Depending on the specifics of how these dual motor AWD setups are designed, traction in snow, mud, and ice situations may vary considerably in performance compared to conventional AWD systems.

While the ID.4 is reportedly eligible for a $7,500 federal tax credit, the sum is not a direct rebate to the price of the vehicle. The federal tax credit would be applied as a deduction to your income tax, and will not reduce the sticker price, buyer’s monthly payments, or cost of borrowing as a direct cash rebate would. 

According to US News, leasees may not be eligible  for the tax credit at all, meaning you can only reap the benefit of the federal climate initiative on a cash purchase or direct finance.

EVs all about dollars, cents, and oil

According to the leaked sales document, VW says the ID.4 may save as much as $3,500 over five  years of ownership on fuel costs, or approximately $700 per year. However, the ID.4 is primarily intended to be charged at home with a level 2 wall charger, which is sold separately. 

An L2 wall charger from Electrify America, who VW has partnered with to provide three years of unlimited charging at fast charge centers throughout most, but not all, of the United States at no additional cost, offers a home charging solution for $649 USD before installation.

A wall charger for Voltswagen ID.3 and ID.4 electric cars hangs on display at the Autostadt promotional facility next to the Volkswagen factory on October 26, 2020 in Wolfsburg, Germany. While L2 wall charger costs $649 before installation, cost of fuel savings still do not offset the dramatic premium electric vehicles cost compared to their combustion engine counterparts.
A wall charger for Voltswagen ID.3 and ID.4 electric cars hangs on display at the Autostadt promotional facility next to the Volkswagen factory on October 26, 2020 in Wolfsburg, Germany. While L2 wall charger costs $649 before installation, cost of fuel savings still do not offset the dramatic premium electric vehicles cost compared to their combustion engine counterparts. (Image: Sean Gallup/Getty Images)

As for range, Volkswagen boasts the ID.4 will have a maximum range of approximately 250 miles on a full battery and in optimal weather and city driving conditions, will gain 60 miles of range in 10 minutes of charging at a fast charging center, and can gain “5 percent to 80 percent in about 38 minutes,” according to VW’s promotional website. An overnight charge on the L2 wall charger will take approximately eight hours, by comparison. 

According to Techcrunch, VW is using Panasonic batteries assembled in China and Germany, featuring 82KW of power. The vehicle resides on a new MEB electric vehicle platform architecture and uses an AC permanent-magnet-synchronous motor that puts out 201 HP and 229 ft lbs of torque. The AWD version, with its second motor for the front wheels, is rumored to put out 302HP.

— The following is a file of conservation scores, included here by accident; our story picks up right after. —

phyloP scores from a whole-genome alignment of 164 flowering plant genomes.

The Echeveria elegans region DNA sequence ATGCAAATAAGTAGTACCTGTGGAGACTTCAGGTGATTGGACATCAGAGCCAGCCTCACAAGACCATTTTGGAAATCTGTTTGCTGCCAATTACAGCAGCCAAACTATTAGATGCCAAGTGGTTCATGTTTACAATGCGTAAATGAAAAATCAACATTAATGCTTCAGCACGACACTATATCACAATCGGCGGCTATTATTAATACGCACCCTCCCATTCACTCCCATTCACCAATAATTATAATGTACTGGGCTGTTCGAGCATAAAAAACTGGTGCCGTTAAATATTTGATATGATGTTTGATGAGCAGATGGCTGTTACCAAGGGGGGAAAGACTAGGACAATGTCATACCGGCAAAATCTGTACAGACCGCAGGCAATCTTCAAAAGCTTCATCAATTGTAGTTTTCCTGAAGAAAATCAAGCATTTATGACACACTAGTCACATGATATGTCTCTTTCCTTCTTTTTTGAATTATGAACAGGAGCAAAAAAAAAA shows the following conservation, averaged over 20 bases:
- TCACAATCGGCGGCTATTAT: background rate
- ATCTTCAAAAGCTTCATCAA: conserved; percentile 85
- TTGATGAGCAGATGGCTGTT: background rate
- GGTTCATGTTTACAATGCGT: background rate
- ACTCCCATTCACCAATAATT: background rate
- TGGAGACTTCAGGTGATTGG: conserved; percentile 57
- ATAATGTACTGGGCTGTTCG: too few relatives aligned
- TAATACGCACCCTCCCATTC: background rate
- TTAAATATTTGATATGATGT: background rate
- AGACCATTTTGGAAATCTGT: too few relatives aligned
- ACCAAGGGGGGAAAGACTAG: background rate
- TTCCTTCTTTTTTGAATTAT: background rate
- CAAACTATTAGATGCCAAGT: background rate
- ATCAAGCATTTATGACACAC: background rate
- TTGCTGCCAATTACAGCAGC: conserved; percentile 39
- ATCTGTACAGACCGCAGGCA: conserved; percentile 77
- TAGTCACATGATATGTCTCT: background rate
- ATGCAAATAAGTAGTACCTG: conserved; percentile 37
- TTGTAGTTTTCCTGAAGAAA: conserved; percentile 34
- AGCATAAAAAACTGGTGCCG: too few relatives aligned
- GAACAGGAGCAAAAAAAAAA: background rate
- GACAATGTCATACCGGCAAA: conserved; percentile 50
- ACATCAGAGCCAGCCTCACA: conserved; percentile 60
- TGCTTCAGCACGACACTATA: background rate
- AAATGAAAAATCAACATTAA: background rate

The RWD variant will weigh approximately 4500 lbs, more than a thousand pounds heavier than the gasoline powered Rav4 XLE FWD, which is 3405 lbs. Toyota’s own RAV4 AWD Hybrid weighs only 3690 lbs by comparison. The ID.4 also is not quick, putting in 0-60 times around 8.5 seconds compared to a gas Rav4’s 7.7 seconds, according to manufacturer and enthusiast websites.

According to an Oct. 14 post on Volskwagen Dealer website Capistrano Volkswagen, the fuel savings on an ID.4 compared to a Tiguan are negligible, which may deter some retail buyers from taking the electric vehicle plunge, “The VW ID.4 costs about $10 to fill at home and has a 250 miles range. Which means every mile costs about $0.04,” says the dealer. 

“Let’s compare that to its fuel-efficient sibling, the 2020 Volkswagen Tiguan. As of writing, the average cost of gas in the US is $2.17 per gallon. The 2020 Tiguan has a 15.3-gallon tank and a max range of 443 miles. To fill from empty, the 2020 Tiguan costs a bit over $33.20. That’s around $0.07 per mile. For every year of driving (around 12,000 miles) you do, you’ll save just shy of $420 with the ID.4.“

Environmentally conscious electric vehicle buyers would also do well to remember that drawing from the electric grid at home or at a fast charger away from home may still not come from clean energy. Depending on your location, what powers your electrical grid may still be primarily fossil fuels. In a seminar held by the IEEE on Feb. 19 in the aftermath of the Texas winter storm disaster, Texas power engineers revealed the Lonestar State’s 2021 grid capacity was composed of 51 percent natural gas, 13.4 percent coal, and 3.8 percent nuclear. 

Wind comprised 24.8 percent and solar only 3.8 percent of Texas’ overall power capacity. When the storm hit, wind and solar were the first to go offline, according to the presentation, which put more strain on Texas’s natural gas and coal-fired power plants.

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  • Neil covers society and politics for Vision Times. He lives in Canada.